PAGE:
richard morrison lottery winner

‘Scam’ by Long Island Mega winners

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January 7, 2010 | 5:00am

The Long Island couple who won a $162 million Mega Millions jackpot will today receive $1 million less of their winnings, the million bucks being put aside to pay back the public for a scam they ran while operating homeless shelters, sources said.

A lawyer for Suffolk County got a court order last night – after officials went to a judge to get back the money they say William and Mary Morrison, of Miller Place, took under false pretenses in 2000, officials said.

Suffolk County Attorney Christine Malafi “received an order from Supreme Court to put aside $1 million in escrow from their winnings,’’ said Suffolk Department of Social Services commissioner Gregory J. Blass.

Blass said the Morrisons should receive their money today at a 2 p.m. press conference in garden City – “but it will be $1 million less.

“We know this has made the Morrisons cranky,’’ said Blass, in an ironic tone “but having $1 million less is a sacrifice they can endure.’’ After taxes and deductions the couple should net more than $60 million.

Blass said the Morrison’s lawyer Michael Solomon did not oppose the court order. He could not be reached for comment.

The county yesterday scrambled to recover funds meant for the homeless after the Morrisons yesterday revealed their identities and authorities realized the couple – who are set today to receive their prize money – were the same couple who owed more than $950,000.

The local government had sought a temporary restraining order from Suffolk Supreme Court Justice William Rebolini in an unscheduled emergency session at almost 5 p.m. yesterday but Rebolini did not rule on the motion last night.

Instead, it was ordered that the winning couple would put aside almost $1 million in an interest-bearing escrow account while the dispute proceeds in court.

Under the agreement, the Morrisons should receive the balance of their winnings later today at a press conference in garden City, the sources said. The Morrisons hid their identity for two weeks and yesterday angrily denied the scam charges.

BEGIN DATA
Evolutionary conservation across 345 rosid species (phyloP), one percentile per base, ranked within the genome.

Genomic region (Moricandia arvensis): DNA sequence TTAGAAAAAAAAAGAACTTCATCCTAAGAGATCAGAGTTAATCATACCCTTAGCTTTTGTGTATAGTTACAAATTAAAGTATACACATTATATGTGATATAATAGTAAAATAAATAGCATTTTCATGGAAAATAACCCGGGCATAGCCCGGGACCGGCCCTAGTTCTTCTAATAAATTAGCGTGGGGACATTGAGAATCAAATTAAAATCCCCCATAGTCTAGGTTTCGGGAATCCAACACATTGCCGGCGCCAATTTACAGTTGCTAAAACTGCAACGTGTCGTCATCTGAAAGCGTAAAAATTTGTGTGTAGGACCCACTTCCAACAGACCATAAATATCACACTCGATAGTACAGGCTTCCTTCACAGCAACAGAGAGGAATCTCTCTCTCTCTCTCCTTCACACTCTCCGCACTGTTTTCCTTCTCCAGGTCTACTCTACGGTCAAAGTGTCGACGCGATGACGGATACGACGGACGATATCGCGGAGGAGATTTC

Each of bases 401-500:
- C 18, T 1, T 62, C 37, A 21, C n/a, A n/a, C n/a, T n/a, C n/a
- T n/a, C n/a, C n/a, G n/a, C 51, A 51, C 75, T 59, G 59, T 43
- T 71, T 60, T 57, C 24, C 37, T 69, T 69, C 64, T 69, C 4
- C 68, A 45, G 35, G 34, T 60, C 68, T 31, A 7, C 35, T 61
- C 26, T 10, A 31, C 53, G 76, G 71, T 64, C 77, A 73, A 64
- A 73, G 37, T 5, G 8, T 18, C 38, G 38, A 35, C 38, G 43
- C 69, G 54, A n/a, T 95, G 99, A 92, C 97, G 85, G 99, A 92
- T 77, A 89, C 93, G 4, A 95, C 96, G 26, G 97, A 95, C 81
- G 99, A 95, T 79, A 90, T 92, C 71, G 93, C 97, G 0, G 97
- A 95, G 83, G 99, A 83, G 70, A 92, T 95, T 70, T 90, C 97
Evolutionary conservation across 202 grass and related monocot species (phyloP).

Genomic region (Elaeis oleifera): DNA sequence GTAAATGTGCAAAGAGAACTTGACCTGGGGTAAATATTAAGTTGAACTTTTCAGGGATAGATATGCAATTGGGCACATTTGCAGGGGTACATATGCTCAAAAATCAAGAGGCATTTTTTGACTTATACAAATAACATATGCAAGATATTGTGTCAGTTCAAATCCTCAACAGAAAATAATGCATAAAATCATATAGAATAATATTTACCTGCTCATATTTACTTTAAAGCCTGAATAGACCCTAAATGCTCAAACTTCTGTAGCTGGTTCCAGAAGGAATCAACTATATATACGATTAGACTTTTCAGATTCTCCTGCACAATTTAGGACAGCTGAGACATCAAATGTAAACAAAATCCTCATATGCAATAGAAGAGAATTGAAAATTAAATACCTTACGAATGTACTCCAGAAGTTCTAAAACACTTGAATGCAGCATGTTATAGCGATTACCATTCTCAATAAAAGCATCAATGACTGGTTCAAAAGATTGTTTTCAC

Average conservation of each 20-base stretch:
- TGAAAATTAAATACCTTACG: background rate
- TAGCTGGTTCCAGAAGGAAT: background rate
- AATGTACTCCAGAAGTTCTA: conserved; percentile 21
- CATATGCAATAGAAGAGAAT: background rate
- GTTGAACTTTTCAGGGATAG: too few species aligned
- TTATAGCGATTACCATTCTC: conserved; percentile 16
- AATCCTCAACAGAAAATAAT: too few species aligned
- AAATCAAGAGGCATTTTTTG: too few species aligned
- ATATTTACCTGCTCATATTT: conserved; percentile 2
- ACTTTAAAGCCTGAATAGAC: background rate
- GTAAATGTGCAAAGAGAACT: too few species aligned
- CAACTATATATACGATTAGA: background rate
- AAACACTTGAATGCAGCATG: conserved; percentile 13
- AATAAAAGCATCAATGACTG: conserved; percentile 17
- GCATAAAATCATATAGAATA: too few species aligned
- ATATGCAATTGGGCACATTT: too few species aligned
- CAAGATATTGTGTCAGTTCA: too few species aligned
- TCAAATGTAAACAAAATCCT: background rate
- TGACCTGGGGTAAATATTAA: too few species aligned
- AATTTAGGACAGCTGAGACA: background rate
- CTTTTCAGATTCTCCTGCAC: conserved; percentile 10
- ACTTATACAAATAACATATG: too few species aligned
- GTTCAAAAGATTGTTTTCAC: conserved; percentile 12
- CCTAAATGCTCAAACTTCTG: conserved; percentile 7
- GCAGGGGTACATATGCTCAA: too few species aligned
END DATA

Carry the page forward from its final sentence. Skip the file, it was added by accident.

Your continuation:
But Suffolk Comptroller Joesph Sawicki said an audit proved the two ripped off the taxpayers for more than $612,000 in 2000 at their non-profit homeless shelters by handing out improper bonuses to themselves and others.

With penalties and interest, their bill now exceeds $900,000.

Sawicki said the Morrisons also bought big-screen TVs with public money, paid rent to themselves while simultaneously charging the county, and billed taxpayers for employee retirement benefits but pocketed the money.

The county won a judgment against them a year ago, but they managed to avoid paying up.

“It’s a lie! It’s a lie!” Richard Morrison, 59, yelled outside his Miller Place home yesterday, where he ranted at the press as his wife cried.

“They stole from us,” he shouted, referring to the county’s shut-down of their nine shelters.

“We’re good people and we did no wrong,” said his 57-year-old wife. “We are for the people.”

Their lawyer, Michael Solomon, was furious at Suffolk officials:

“In the moment of joy and happiness [they] had the audacity and the nerve to call me and announce they were trying to collect the money.

“Shame on the county. My clients stand for the rights of We, The People. The nerve of this county to call today and rain on their parade.”

Sawicki said his audit, his subsequent court win and the couple’s failed appeals proved that they were defrauding the county.

The Morrisons, who have several children, ran LoveM Sheltering Inc.

Their lawyer said they have been struggling financially in recent years and were close to bankruptcy.

Sawicki had referred the case to law enforcement, but sources said the district attorney did not have enough evidence to make a case.

Soloman insisted his clients are not responsible for the money and only the corporation that ran the now closed shelters can be held accountable.

The Long Island couple who won a $162 million Mega Millions jackpot will today receive $1 million less of their winnings, the million bucks being put aside to…